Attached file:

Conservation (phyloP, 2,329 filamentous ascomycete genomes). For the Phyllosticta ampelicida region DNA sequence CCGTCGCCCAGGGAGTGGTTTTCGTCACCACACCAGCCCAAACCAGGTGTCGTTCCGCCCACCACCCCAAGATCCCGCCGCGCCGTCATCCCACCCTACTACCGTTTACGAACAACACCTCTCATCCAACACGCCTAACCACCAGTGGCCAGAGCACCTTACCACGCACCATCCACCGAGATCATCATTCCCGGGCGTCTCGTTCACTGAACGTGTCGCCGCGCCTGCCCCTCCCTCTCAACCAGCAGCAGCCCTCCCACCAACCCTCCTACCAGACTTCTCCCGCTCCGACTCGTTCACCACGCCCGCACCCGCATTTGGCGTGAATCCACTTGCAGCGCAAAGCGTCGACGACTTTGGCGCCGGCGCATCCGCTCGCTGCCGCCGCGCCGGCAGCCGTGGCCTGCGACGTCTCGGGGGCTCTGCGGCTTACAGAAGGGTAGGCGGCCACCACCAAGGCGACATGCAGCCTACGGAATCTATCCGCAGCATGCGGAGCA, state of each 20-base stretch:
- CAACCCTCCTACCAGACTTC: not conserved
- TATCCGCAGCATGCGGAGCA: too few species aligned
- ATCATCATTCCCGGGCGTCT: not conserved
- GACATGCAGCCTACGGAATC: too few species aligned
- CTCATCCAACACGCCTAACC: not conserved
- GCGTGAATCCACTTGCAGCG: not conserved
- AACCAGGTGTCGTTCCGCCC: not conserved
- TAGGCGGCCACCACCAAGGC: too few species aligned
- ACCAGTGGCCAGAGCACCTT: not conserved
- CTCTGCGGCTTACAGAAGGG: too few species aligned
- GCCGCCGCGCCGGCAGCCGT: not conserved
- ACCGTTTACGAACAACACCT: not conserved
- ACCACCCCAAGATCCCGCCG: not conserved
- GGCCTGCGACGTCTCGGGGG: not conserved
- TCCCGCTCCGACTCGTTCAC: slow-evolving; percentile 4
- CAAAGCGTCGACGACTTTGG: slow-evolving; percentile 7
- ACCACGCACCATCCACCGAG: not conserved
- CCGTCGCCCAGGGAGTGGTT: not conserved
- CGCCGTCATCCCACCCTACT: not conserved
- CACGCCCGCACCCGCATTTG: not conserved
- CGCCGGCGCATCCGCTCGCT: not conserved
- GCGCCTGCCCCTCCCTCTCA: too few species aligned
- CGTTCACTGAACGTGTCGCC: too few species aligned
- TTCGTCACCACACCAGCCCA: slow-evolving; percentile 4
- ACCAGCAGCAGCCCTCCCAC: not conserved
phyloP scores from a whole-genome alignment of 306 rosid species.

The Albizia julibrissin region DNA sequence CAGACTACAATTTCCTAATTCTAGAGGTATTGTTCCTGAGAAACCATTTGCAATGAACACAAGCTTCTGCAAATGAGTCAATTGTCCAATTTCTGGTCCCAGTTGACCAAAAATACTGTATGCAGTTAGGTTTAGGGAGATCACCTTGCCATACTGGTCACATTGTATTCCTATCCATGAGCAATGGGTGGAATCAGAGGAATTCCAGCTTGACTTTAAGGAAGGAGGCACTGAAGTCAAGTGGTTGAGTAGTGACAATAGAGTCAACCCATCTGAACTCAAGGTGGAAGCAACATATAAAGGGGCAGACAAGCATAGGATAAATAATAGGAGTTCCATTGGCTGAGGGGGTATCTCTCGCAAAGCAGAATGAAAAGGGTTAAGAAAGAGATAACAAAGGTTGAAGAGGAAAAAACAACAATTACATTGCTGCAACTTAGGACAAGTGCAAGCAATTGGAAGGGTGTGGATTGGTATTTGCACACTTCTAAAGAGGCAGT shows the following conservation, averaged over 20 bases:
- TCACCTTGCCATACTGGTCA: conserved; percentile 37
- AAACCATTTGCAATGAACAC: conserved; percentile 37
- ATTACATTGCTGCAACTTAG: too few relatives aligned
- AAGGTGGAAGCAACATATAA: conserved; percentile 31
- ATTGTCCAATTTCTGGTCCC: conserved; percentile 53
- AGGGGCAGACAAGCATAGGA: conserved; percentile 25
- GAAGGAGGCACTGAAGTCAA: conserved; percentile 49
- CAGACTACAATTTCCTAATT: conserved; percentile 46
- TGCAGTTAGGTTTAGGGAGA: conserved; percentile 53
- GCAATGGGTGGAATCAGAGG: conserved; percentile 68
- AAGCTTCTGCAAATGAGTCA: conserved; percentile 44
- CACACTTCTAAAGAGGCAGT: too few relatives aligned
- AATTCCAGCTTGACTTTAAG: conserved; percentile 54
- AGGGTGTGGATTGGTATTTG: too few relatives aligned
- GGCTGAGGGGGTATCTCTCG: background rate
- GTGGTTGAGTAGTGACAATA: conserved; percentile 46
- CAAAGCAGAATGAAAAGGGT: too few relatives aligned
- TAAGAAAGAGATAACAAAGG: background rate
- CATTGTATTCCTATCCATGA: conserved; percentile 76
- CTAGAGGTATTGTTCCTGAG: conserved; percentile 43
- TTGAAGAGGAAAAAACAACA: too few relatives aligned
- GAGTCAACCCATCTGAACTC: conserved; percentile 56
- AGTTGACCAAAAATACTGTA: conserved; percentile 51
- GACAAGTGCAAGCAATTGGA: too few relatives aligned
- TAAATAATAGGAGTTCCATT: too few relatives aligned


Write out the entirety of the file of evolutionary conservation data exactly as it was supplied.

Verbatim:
Conservation (phyloP, 2,329 filamentous ascomycete genomes). For the Phyllosticta ampelicida region DNA sequence CCGTCGCCCAGGGAGTGGTTTTCGTCACCACACCAGCCCAAACCAGGTGTCGTTCCGCCCACCACCCCAAGATCCCGCCGCGCCGTCATCCCACCCTACTACCGTTTACGAACAACACCTCTCATCCAACACGCCTAACCACCAGTGGCCAGAGCACCTTACCACGCACCATCCACCGAGATCATCATTCCCGGGCGTCTCGTTCACTGAACGTGTCGCCGCGCCTGCCCCTCCCTCTCAACCAGCAGCAGCCCTCCCACCAACCCTCCTACCAGACTTCTCCCGCTCCGACTCGTTCACCACGCCCGCACCCGCATTTGGCGTGAATCCACTTGCAGCGCAAAGCGTCGACGACTTTGGCGCCGGCGCATCCGCTCGCTGCCGCCGCGCCGGCAGCCGTGGCCTGCGACGTCTCGGGGGCTCTGCGGCTTACAGAAGGGTAGGCGGCCACCACCAAGGCGACATGCAGCCTACGGAATCTATCCGCAGCATGCGGAGCA, state of each 20-base stretch:
- CAACCCTCCTACCAGACTTC: not conserved
- TATCCGCAGCATGCGGAGCA: too few species aligned
- ATCATCATTCCCGGGCGTCT: not conserved
- GACATGCAGCCTACGGAATC: too few species aligned
- CTCATCCAACACGCCTAACC: not conserved
- GCGTGAATCCACTTGCAGCG: not conserved
- AACCAGGTGTCGTTCCGCCC: not conserved
- TAGGCGGCCACCACCAAGGC: too few species aligned
- ACCAGTGGCCAGAGCACCTT: not conserved
- CTCTGCGGCTTACAGAAGGG: too few species aligned
- GCCGCCGCGCCGGCAGCCGT: not conserved
- ACCGTTTACGAACAACACCT: not conserved
- ACCACCCCAAGATCCCGCCG: not conserved
- GGCCTGCGACGTCTCGGGGG: not conserved
- TCCCGCTCCGACTCGTTCAC: slow-evolving; percentile 4
- CAAAGCGTCGACGACTTTGG: slow-evolving; percentile 7
- ACCACGCACCATCCACCGAG: not conserved
- CCGTCGCCCAGGGAGTGGTT: not conserved
- CGCCGTCATCCCACCCTACT: not conserved
- CACGCCCGCACCCGCATTTG: not conserved
- CGCCGGCGCATCCGCTCGCT: not conserved
- GCGCCTGCCCCTCCCTCTCA: too few species aligned
- CGTTCACTGAACGTGTCGCC: too few species aligned
- TTCGTCACCACACCAGCCCA: slow-evolving; percentile 4
- ACCAGCAGCAGCCCTCCCAC: not conserved
phyloP scores from a whole-genome alignment of 306 rosid species.

The Albizia julibrissin region DNA sequence CAGACTACAATTTCCTAATTCTAGAGGTATTGTTCCTGAGAAACCATTTGCAATGAACACAAGCTTCTGCAAATGAGTCAATTGTCCAATTTCTGGTCCCAGTTGACCAAAAATACTGTATGCAGTTAGGTTTAGGGAGATCACCTTGCCATACTGGTCACATTGTATTCCTATCCATGAGCAATGGGTGGAATCAGAGGAATTCCAGCTTGACTTTAAGGAAGGAGGCACTGAAGTCAAGTGGTTGAGTAGTGACAATAGAGTCAACCCATCTGAACTCAAGGTGGAAGCAACATATAAAGGGGCAGACAAGCATAGGATAAATAATAGGAGTTCCATTGGCTGAGGGGGTATCTCTCGCAAAGCAGAATGAAAAGGGTTAAGAAAGAGATAACAAAGGTTGAAGAGGAAAAAACAACAATTACATTGCTGCAACTTAGGACAAGTGCAAGCAATTGGAAGGGTGTGGATTGGTATTTGCACACTTCTAAAGAGGCAGT shows the following conservation, averaged over 20 bases:
- TCACCTTGCCATACTGGTCA: conserved; percentile 37
- AAACCATTTGCAATGAACAC: conserved; percentile 37
- ATTACATTGCTGCAACTTAG: too few relatives aligned
- AAGGTGGAAGCAACATATAA: conserved; percentile 31
- ATTGTCCAATTTCTGGTCCC: conserved; percentile 53
- AGGGGCAGACAAGCATAGGA: conserved; percentile 25
- GAAGGAGGCACTGAAGTCAA: conserved; percentile 49
- CAGACTACAATTTCCTAATT: conserved; percentile 46
- TGCAGTTAGGTTTAGGGAGA: conserved; percentile 53
- GCAATGGGTGGAATCAGAGG: conserved; percentile 68
- AAGCTTCTGCAAATGAGTCA: conserved; percentile 44
- CACACTTCTAAAGAGGCAGT: too few relatives aligned
- AATTCCAGCTTGACTTTAAG: conserved; percentile 54
- AGGGTGTGGATTGGTATTTG: too few relatives aligned
- GGCTGAGGGGGTATCTCTCG: background rate
- GTGGTTGAGTAGTGACAATA: conserved; percentile 46
- CAAAGCAGAATGAAAAGGGT: too few relatives aligned
- TAAGAAAGAGATAACAAAGG: background rate
- CATTGTATTCCTATCCATGA: conserved; percentile 76
- CTAGAGGTATTGTTCCTGAG: conserved; percentile 43
- TTGAAGAGGAAAAAACAACA: too few relatives aligned
- GAGTCAACCCATCTGAACTC: conserved; percentile 56
- AGTTGACCAAAAATACTGTA: conserved; percentile 51
- GACAAGTGCAAGCAATTGGA: too few relatives aligned
- TAAATAATAGGAGTTCCATT: too few relatives aligned